Haunted By Plantings Past

By Mary Ellen Ellis | September 11, 2022
Image by igaguri_1
by Mary Ellen Ellis
September 11, 2022

A weed is a human construct right? It’s just a plant in the wrong place, but for the avid gardener who finds a flower taking over and out-competing other plants, a weed is just a weed. I have had a few sources of flowers that turned into a major pain and that continue to need weeding every single year. 

What is a Weed? 

Some would say it is a plant out of place or a yet unloved flower. For me, a weed is typically invasive but also a plant that takes over and is hard to eliminate. A weed keeps coming back for more, no matter what you do. 


A previous owner used groundcovers that have been impossible to eradicate. Short of blowtorching the whole area, they’re probably here for good. I’m not generally against groundcover, but when you want to create a pretty bed of native perennials, these low-growing invasives often get in the way and out-compete the growth of the natives.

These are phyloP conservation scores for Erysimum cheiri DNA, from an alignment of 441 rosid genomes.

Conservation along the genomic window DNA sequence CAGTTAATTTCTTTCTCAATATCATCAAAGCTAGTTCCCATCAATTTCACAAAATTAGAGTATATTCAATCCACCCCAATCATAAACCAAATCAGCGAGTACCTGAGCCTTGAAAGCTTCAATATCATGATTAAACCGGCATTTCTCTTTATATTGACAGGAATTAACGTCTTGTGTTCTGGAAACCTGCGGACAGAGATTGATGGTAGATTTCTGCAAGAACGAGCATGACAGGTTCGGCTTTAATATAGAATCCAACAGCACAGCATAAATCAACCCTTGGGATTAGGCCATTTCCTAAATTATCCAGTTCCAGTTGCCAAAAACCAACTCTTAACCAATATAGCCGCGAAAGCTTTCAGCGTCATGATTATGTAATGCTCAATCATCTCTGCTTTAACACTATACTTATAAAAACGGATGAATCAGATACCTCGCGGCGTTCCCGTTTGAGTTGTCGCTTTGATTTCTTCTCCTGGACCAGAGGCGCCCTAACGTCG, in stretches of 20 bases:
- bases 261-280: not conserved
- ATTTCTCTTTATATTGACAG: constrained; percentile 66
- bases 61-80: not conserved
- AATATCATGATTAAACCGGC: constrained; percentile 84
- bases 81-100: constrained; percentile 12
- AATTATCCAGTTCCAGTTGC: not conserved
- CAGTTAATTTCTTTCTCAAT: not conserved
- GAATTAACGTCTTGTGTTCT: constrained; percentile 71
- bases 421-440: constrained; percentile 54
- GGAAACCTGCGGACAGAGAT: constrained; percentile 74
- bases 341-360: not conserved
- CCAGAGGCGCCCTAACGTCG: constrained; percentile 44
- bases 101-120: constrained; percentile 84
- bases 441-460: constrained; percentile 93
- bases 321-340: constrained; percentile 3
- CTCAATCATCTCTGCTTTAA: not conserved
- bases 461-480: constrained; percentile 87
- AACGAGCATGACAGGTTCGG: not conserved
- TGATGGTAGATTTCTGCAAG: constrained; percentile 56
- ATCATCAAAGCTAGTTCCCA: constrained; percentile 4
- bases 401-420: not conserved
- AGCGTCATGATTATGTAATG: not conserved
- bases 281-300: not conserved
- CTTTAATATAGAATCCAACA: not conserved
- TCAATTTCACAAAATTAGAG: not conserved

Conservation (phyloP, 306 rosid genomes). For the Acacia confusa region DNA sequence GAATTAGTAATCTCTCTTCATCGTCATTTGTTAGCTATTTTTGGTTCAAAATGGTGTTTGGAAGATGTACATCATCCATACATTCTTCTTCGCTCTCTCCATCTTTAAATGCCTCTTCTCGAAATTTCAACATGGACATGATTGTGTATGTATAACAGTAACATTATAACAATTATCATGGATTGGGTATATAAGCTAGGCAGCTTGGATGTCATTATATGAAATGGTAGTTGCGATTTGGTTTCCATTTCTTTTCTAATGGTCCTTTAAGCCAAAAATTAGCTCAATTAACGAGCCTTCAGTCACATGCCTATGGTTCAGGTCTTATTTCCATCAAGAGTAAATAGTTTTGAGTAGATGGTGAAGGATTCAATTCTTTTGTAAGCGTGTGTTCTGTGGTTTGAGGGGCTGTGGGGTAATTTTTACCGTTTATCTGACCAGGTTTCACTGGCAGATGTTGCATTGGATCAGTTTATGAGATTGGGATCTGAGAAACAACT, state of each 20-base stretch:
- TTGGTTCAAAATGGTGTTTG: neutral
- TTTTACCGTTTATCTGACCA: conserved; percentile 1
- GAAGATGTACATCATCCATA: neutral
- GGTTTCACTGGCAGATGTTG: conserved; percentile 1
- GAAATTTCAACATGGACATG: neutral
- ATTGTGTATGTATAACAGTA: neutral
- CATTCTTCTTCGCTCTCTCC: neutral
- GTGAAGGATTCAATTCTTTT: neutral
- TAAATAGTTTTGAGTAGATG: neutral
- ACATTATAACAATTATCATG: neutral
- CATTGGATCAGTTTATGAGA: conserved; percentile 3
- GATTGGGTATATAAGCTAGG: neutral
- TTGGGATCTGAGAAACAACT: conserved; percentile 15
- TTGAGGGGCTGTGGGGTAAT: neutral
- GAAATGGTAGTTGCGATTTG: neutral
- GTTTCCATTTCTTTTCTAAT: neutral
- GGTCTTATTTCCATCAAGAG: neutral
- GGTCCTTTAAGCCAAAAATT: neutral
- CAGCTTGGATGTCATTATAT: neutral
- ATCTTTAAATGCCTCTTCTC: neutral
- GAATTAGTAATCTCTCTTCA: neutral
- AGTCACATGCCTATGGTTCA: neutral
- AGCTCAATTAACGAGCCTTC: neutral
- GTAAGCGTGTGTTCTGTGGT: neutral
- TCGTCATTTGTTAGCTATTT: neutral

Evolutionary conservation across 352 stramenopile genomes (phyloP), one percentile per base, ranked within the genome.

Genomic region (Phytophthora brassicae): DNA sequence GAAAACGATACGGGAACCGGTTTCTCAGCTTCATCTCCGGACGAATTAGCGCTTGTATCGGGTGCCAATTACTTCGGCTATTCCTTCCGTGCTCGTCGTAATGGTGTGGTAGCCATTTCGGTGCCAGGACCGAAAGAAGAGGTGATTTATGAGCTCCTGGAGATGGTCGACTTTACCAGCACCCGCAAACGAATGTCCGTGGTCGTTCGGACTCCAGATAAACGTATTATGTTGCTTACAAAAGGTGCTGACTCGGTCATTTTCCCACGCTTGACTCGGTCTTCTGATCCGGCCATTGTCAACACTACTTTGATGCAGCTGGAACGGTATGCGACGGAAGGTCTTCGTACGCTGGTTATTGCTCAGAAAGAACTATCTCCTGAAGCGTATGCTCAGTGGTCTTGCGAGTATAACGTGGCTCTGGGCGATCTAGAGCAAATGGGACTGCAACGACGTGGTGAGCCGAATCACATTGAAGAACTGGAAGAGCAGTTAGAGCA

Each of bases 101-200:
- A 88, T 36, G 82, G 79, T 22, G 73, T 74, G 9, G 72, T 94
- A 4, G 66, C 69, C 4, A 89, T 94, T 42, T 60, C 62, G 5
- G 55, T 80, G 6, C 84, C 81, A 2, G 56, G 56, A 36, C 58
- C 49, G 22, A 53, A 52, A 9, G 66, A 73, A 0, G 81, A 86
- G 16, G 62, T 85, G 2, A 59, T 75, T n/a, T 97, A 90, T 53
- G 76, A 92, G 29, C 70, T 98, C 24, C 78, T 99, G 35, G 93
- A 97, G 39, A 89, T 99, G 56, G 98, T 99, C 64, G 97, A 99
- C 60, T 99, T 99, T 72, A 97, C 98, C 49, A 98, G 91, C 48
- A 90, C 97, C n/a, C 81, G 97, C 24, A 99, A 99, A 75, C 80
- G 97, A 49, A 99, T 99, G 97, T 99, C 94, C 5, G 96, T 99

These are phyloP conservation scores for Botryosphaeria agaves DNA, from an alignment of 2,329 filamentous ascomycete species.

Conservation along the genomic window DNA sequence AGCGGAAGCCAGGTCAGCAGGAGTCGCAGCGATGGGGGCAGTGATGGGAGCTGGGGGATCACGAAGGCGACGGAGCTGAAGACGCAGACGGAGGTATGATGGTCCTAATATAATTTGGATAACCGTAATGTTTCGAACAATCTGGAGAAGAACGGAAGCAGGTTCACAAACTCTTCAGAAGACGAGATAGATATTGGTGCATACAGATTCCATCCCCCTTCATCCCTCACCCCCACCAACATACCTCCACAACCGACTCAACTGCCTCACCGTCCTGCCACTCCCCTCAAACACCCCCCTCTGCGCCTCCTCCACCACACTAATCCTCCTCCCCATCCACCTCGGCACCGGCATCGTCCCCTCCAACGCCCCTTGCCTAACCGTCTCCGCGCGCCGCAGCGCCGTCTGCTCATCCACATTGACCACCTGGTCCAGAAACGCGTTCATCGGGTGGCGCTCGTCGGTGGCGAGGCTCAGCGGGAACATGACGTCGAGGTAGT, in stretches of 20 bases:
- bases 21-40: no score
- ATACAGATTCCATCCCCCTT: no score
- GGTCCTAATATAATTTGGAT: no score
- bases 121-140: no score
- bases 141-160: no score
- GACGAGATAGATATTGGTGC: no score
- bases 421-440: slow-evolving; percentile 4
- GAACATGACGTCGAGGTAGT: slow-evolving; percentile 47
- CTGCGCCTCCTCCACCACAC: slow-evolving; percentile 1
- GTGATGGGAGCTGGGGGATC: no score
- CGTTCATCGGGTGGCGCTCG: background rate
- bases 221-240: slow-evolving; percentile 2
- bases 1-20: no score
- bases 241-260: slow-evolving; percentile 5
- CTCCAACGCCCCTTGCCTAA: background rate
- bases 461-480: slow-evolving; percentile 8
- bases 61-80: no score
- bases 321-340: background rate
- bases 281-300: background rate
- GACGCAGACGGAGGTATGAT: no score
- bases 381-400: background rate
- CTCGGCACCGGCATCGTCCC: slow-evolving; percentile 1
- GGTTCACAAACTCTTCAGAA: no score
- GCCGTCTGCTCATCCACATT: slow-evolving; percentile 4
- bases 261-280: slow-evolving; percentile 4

The worst one that I deal with annually is chameleon plant. Houttuynia cordata is an aggressive rhizome spreader that doesn’t come up easily when pulled. I can see why the prior owner planted it, though. We have some deep shade in the yard, and it does well in those corners. 

Chameleon plant is also attractive. It has variegated leaves with green, yellow, and red and small white flowers that bloom in spring and summer. Unfortunately, its behavior is less attractive. In one corner bed, it climbs up the lovely ferns I want to grow in that area and have to be cut back. In another bed, they grow all around the hostas. 

Removing chameleon plant has become an annual chore that doesn’t make much dent in its rapid growth. The roots don’t come up easily, so I have to carefully dig around other plants. I often give up and simply cut it back regularly. 


Another nuisance plant is a vine, morning glory. This is yet another plant put in by a previous owner. It’s beautiful, and to be honest, I don’t know for certain if it is morning glory or a plant called bindweed

Whatever the true identity, it produces pretty, white-to-pink flowers like morning glory on vines that will climb anything. The main problem they cause is that they grow around and up my daylilies. Over the years, I have found that if I don’t keep the vine in check, the daylilies suffer. 

I have come to accept my flowering weeds, not as something I allow to take over, but as an extra garden chore. After trying weed barriers””and unwilling to use chemical control””I simply set aside time for pulling and cutting throughout the growing season. 

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